After shedding a whole lot of weight from the bike, the first step was to integrate a complete 2008 Yamaha R1 front end, setting the stance of the bike and creating a key feature of the upside down front forks. From that point, the big decision was the fuel tank. I discovered the XJ600 Diversion petrol tank and felt it nicely dressed the top of the V-twin engine, neatly setting up the lines for the rear end. I then constructed a unique bolt-on rear subframe spending many hours hand sculpting the shape for the seat unit and tailpiece integrating the key lines and features of the fuel tank. From this “buck” I created a fiberglass mold and a fresh one-off part with a seat base to match.

The rear subframe provided ample space to position a motogadget mo.unit blue and facilitate a full re-wire of the bike by eliminating a mass of relays, fuses and dated wiring and allowing for the integrating of very sleek Rebelmoto LED switchgear. The battery was relocated from the side of the bike to underneath, utilising the strong mounting points of the centre stand and rear (now front) foot peg supports. Freeing up the side of the bike by moving the battery allowed a new route for the exhaust and I designed and built a custom stainless-steel exhaust system. Radically changing the seating position on the bike meant rear sets were used to move the foot controls of the bike.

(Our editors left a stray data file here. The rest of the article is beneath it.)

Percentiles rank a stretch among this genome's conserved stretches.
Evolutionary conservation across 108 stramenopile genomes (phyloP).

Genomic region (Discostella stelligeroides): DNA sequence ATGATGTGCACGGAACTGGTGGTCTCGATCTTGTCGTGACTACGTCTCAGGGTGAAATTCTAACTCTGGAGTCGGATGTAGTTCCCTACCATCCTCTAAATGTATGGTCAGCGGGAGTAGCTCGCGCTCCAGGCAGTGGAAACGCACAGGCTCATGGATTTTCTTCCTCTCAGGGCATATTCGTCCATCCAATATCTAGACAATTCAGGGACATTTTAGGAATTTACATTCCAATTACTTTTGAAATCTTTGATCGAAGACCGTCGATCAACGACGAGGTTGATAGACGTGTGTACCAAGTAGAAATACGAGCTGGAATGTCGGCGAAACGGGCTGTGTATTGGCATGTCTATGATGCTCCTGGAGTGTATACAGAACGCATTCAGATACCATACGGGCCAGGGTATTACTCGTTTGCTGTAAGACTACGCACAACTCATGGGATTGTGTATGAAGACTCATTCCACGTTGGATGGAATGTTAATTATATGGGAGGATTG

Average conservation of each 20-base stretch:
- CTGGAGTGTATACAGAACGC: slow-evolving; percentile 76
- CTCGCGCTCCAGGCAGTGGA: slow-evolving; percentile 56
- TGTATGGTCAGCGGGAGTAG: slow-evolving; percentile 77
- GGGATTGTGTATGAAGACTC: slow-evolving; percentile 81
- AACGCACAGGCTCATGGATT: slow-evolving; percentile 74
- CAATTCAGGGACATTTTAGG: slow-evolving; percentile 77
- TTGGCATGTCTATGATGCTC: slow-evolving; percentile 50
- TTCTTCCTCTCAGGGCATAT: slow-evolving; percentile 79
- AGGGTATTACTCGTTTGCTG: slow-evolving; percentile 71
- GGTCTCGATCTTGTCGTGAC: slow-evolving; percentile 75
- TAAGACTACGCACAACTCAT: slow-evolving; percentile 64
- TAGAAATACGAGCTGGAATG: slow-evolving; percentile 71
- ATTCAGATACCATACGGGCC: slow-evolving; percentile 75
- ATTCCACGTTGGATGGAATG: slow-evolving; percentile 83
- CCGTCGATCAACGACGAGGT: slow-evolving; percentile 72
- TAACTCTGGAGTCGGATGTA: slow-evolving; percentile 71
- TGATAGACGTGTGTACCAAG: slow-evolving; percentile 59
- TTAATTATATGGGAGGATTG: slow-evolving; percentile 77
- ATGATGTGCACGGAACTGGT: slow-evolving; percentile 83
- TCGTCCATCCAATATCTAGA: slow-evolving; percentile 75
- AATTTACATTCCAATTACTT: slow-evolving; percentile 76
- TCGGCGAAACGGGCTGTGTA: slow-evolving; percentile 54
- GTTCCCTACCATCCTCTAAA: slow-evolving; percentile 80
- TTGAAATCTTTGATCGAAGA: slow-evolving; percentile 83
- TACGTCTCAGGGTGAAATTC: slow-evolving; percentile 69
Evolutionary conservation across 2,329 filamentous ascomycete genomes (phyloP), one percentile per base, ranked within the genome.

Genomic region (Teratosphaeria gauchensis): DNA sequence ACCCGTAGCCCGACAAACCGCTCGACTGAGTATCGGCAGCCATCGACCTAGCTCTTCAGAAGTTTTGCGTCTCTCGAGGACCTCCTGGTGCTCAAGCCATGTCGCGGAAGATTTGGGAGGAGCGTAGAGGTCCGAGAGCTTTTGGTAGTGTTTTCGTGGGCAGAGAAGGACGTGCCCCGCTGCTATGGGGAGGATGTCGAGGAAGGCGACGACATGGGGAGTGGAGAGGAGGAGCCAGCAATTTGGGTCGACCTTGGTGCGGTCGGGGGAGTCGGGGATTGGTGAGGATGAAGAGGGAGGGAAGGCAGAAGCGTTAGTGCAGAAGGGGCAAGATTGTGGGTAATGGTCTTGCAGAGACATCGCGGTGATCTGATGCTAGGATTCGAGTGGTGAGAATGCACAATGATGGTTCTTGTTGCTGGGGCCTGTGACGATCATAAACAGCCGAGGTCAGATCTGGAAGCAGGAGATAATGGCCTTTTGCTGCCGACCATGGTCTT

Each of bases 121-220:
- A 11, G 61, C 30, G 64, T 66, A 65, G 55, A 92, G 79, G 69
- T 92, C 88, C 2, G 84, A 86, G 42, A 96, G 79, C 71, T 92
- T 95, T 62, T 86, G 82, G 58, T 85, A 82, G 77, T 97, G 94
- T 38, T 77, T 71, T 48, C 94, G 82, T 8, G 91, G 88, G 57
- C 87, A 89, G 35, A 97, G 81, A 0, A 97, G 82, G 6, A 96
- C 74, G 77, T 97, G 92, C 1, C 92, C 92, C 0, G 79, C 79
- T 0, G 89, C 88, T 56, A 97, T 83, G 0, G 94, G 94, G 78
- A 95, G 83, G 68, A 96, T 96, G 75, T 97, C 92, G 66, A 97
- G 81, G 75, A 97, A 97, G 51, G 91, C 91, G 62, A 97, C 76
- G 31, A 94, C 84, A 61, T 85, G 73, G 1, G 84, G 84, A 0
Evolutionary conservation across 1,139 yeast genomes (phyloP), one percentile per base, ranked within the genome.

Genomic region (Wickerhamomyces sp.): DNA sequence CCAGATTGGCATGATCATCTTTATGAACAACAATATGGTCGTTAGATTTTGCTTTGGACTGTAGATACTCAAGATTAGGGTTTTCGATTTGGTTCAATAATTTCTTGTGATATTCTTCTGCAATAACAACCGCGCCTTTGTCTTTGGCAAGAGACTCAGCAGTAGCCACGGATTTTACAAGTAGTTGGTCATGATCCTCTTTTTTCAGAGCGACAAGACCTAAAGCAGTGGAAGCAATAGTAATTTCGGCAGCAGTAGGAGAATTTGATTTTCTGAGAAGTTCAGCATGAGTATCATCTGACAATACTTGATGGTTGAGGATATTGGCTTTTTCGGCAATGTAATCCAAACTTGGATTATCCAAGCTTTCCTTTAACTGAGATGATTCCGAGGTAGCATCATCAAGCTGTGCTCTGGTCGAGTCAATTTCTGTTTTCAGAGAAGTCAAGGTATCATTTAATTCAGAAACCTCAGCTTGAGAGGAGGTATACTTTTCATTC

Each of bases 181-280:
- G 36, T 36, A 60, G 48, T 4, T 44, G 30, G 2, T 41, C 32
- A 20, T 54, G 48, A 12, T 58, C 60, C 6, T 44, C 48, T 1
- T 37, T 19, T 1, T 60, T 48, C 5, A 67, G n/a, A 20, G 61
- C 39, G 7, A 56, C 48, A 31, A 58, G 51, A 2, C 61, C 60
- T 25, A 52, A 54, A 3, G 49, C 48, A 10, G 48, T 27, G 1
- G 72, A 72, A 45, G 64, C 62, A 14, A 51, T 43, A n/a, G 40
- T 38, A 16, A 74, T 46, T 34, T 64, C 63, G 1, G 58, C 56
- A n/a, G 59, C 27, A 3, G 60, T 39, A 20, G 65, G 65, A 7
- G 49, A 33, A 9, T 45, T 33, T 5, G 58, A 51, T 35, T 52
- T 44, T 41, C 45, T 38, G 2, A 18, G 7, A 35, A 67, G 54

A unique paintjob highlights the key curves of the bike and features a brushed effect within the bronze/gold swoosh.

We named the bike “Alpha” ahead of its debut at this year’s Bike Shed Show in London’s Tobacco dock (May 2019).

Summarised key points:
Completely bespoke rear subframe.
One-off sculptured rear fibreglass tailpiece and tailored seat.
Full rewire utilising the functionality of the Motogadget m-unit blue.
Rebelmoto LED handlebar switches.
Handcrafted stainless steel exhaust.
Custom paintwork
Powder-coated frame & wheels.
2008 Yamaha R1 front end.
Yamaha XJ600 Diversion tank.
Relocated battery.